Nats sticking with Tanner Roark, not Strasburg, in Game 4
What’s going on inside the Nationals’ clubhouse?
Already the target of fan backlash for his postseason pitching decisions, manager Dusty Baker is now taking more heat for a decision that might not even be his.
His announcement after Tuesday’s postponement of Game 4 of the NLDS that he’s sticking with fourth starter Tanner Roark instead of red-hot Stephen Strasburg on regular rest in a must-win makeup game Wednesday was met with immediate and intense blowback and criticism. As the day wore on, Strasburg became the target.
Almost everyone at Wrigley Field expected Baker to say that Strasburg (15-4, 2.52 ERA), who was dominant in a Game 1 loss at Nationals Park, would pitch instead, thanks to the extra day that would bring him to four days’ full rest. But Baker said Strasburg has been “under the weather” and that he preferred to keep his pitchers in rotation.
“It’s fine. We have full confidence in Tanner,” Baker said.
His strange answer could be cover for Strasburg, who actually threw his between-starts bullpen session Monday, according to a report in USA Today. Indications are that Strasburg balked at the suggestion of coming back for the postponed Game 4 rather than stay on his Game 5 schedule — regardless of whether that game would even be played.
Nats GM Mike Rizzo, in a testy exchange on Washington radio Wednesday morning, defending Strasburg saying the pitcher “looked bad, looked under the weather, looked sick” on Monday. “Very depleted. No energy or endurance.”
And so the Nats will not take advantage of the hottest pitcher in baseball on normal rest in a must-win playoff game, and it will be Roark (13-11, 4.67), who has pitched well against the Cubs, after all.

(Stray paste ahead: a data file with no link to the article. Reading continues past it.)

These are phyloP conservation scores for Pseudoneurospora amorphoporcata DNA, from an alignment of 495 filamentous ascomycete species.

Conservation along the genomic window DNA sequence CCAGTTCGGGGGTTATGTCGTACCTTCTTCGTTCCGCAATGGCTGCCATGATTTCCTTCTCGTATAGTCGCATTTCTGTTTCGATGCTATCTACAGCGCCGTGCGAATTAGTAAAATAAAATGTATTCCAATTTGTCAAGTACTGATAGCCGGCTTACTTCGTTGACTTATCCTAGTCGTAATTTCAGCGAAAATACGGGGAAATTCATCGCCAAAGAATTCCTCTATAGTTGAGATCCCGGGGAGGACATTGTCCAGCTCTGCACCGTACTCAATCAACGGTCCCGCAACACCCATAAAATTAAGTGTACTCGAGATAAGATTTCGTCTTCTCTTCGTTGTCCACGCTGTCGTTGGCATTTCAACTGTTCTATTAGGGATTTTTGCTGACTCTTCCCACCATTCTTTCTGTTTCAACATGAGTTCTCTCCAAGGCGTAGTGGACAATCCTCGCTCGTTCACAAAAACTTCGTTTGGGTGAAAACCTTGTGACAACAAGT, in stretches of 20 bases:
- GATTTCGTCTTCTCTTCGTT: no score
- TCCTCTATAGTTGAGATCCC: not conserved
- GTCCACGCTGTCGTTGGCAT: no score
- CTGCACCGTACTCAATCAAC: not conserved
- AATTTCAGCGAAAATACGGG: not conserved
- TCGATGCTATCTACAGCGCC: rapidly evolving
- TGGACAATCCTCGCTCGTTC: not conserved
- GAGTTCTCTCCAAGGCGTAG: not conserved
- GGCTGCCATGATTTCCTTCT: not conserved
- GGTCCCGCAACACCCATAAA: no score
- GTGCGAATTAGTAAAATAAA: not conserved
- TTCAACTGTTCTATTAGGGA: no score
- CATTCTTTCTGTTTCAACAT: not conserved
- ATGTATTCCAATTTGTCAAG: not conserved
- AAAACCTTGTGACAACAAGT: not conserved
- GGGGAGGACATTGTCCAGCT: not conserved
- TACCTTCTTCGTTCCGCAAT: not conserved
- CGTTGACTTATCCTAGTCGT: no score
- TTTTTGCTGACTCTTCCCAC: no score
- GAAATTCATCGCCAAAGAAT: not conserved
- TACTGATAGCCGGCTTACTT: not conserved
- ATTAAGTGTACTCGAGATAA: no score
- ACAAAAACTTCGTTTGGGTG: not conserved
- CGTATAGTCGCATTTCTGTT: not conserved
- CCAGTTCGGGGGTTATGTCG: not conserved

Cubs manager Joe Maddon, who is sticking with Jake Arrieta as planned, seemed to expect a Strasburg announcement while talking to reporters — before Baker did — after the game was called off.
“How many times have I said, ‘To be the best, you have to beat the best’?” Maddon said. “You’re going to face somebody good with the Nationals no matter what.’’
It’s just that Strasburg is really, really good.
But Baker said Strasburg hasn’t been feeling the best — not arm-wise but because of some type of flu-like symptom that Baker blamed on the team’s hotel air conditioning.
Strasburg, whose career arm problems have been more than well-documented, is said to be a creature of habit and routine. But he never has been counted among the fiercest personalities in the game, and once refused an offer to start the All-Star Game in his hometown of San Diego.
And he’s not feeling the best, so there’s that.
“And a lot of my team is under the weather with the change of weather and the air conditioning in the hotel and the air conditioning here,” Baker said. “It’s just this time of the year for mold around Chicago — I think it’s mold. I mean, I have it, too.”
The Nationals won’t have their hotel to kick around anymore because they checked out earlier in the day Tuesday, anticipating a flight from Chicago to Washington on Tuesday night — either for Game 5 on Thursday or to pack their belongings for the offseason.
“We have to change hotels now because they had not planned on us being there,” Baker said. “The hotels are in business, so we’ll stay in another hotel.”
Roark is 55-39 with a 3.41 ERA in his career, which includes a relief appearance in the postseason in 2014 and ’16. He was a Cubs fan growing up in downstate Wilmington.
“It’s pretty surreal to pitch in Wrigley [in the playoffs],” he said Monday, “and just the history that they have here and everything.”
Baker will have everyone but Strasburg available Wednesday, including Max Scherzer. Should Roark pitch well against Arrieta, everything might work out fine for the Nats.
“It’s very exciting,’’ Roark said, “and I’m anxious to get out there.”
That’s more than can be said for Strasburg, apparently.
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